After Kipper began leading mindful sits in classrooms in 2016-17, students requested she do the same before classwork, tests, and state assessments. Teachers, noticing the change in attitudes, asked that she lead them in mindful sits at lunchtime, and several meet in a dedicated mindfulness room near the auditorium before classes start for a short session.

Every faculty meeting now starts with a mindful sit.

“I can bring something to the faculty but if the faculty doesn’t buy into it,” Kipper says, “they’re going to close the doors to their classroom and do exactly what they were going to do anyway.”

There is consensus that more attention needs to be paid to getting already time-strapped teachers on board with integrating mindfulness into their schedules.

“They want things at their fingertips to go to automatically — that they can pull off their shelf or access with an app or plug into their Smart board — but nothing about mindfulness is automatic,” says Schmitz, from Independent School District 728 in Minnesota. “The practice works because you’re doing the practice, and therein lies the wisdom.”

James Butler, mindfulness specialist for the Austin Independent School District in Texas, has trained staff in all 130 schools and at the district office. He offers three-hour mindfulness courses on the district’s professional learning platform and distributes a monthly mindfulness-themed newsletter. He visits campuses regularly to promote mindfulness activities that typically take five minutes or less: a minute or two of intentional breathing or stretches before a test or walking quietly to the cafeteria while listening for sounds.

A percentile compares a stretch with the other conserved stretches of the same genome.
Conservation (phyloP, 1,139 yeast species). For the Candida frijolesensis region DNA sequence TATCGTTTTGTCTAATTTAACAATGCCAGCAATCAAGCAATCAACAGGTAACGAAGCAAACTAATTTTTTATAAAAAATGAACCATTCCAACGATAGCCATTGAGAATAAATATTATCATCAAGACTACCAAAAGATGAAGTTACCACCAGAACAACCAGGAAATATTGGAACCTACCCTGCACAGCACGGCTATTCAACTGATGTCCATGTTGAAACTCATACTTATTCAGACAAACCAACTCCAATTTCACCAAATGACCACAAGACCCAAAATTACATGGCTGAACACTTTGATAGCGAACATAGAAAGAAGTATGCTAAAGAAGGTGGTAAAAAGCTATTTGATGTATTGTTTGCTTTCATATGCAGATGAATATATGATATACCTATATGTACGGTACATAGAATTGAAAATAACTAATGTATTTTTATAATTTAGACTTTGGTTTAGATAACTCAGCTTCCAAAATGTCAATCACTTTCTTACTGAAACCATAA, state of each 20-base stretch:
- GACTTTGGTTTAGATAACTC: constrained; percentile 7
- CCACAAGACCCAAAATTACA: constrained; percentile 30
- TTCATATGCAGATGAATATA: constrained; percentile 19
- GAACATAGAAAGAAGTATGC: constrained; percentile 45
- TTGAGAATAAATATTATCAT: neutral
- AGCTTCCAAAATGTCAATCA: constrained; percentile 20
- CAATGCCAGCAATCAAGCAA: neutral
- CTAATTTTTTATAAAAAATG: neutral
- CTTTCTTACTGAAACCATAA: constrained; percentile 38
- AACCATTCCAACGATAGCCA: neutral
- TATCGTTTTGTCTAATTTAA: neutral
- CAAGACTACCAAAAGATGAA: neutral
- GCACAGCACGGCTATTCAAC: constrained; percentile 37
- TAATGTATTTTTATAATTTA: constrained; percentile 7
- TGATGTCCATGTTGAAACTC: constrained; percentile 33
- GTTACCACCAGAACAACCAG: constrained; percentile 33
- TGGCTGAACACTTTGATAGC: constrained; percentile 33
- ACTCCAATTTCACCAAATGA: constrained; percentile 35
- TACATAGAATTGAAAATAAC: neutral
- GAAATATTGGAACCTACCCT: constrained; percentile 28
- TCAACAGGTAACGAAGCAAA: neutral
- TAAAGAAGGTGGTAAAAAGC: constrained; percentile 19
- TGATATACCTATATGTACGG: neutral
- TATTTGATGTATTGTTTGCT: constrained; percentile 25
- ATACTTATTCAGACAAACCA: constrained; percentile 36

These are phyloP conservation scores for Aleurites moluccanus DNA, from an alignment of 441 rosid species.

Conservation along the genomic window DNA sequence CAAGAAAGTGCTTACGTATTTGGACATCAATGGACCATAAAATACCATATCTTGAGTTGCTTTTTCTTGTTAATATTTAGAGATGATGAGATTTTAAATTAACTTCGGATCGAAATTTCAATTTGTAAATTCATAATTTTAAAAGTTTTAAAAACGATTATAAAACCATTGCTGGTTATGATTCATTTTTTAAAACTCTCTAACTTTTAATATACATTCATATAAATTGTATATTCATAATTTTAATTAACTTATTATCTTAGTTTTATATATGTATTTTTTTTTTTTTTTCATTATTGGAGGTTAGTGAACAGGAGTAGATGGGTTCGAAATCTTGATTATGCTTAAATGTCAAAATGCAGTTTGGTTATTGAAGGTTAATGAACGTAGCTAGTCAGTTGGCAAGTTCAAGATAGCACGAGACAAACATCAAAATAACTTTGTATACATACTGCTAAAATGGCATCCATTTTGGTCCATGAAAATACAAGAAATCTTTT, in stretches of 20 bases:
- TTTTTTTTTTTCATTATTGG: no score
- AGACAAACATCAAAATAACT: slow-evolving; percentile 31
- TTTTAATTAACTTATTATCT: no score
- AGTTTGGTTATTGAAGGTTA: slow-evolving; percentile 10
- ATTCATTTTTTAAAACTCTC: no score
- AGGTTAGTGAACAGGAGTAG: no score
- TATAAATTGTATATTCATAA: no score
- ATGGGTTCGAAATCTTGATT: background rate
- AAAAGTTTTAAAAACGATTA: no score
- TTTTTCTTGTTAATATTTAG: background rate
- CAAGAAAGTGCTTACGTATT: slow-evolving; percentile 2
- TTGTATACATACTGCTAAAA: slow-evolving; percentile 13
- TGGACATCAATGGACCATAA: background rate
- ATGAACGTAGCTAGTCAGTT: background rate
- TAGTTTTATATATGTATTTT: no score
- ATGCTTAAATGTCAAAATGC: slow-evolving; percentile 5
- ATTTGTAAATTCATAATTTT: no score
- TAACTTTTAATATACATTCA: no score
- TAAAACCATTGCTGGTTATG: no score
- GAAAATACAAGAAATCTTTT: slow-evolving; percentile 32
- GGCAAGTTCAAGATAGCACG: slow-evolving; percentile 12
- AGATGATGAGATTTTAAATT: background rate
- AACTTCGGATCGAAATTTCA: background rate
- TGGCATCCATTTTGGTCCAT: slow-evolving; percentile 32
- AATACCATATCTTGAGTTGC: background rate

Ninety-seven percent of the teachers Butler trained, responding to a survey, found mindfulness to be helpful personally and professionally.

Baby steps can help.

Windsor Elementary School in Illinois has been dedicating just one day a week to its Mindfulness Monday campaign, which encourages students to connect with their breath during morning announcements and promotes using mindfulness-themed books and activities in class.

“We’re starting small to get teachers on board without overwhelming them,” says Principal Shelley Fabrizio, “and then we’ll assess whether [the campaign] makes a difference before adding more days.”

“This Is All About Healthy Relationships”

School boards should be sure administrators allay concerns from parents and others up front that, while rooted in Eastern religions, mindfulness, meditation, and yoga are secularized when taught in schools.

What the practices provide districts is a chance to help students become more compassionate, cope with adversity, and navigate an unpredictable, sometimes hurtful world.

“This is about healthy relationships,” says Bose from the Niroga Institute, which helped California’s Park Middle School achieve a 70 percent drop — compared to the year before — in referrals and suspensions in three months in 2017-18.

“We often use the tagline, ‘Heal before you teach,’” Bose adds. “It gets at the idea that we’re often rushing to teach our children before taking the time to heal them.”

For Moreno, the Erikson Institute professor, putting in that time — for all students — is a no-brainer: “If you’re interested in learning outcomes, you can’t not touch on the humanity of children the minute they walk through the door.”

Robin L. Flanigan ( is a freelance writer in Rochester, New York. Her mindfulness-themed ABC/poetry book is forthcoming.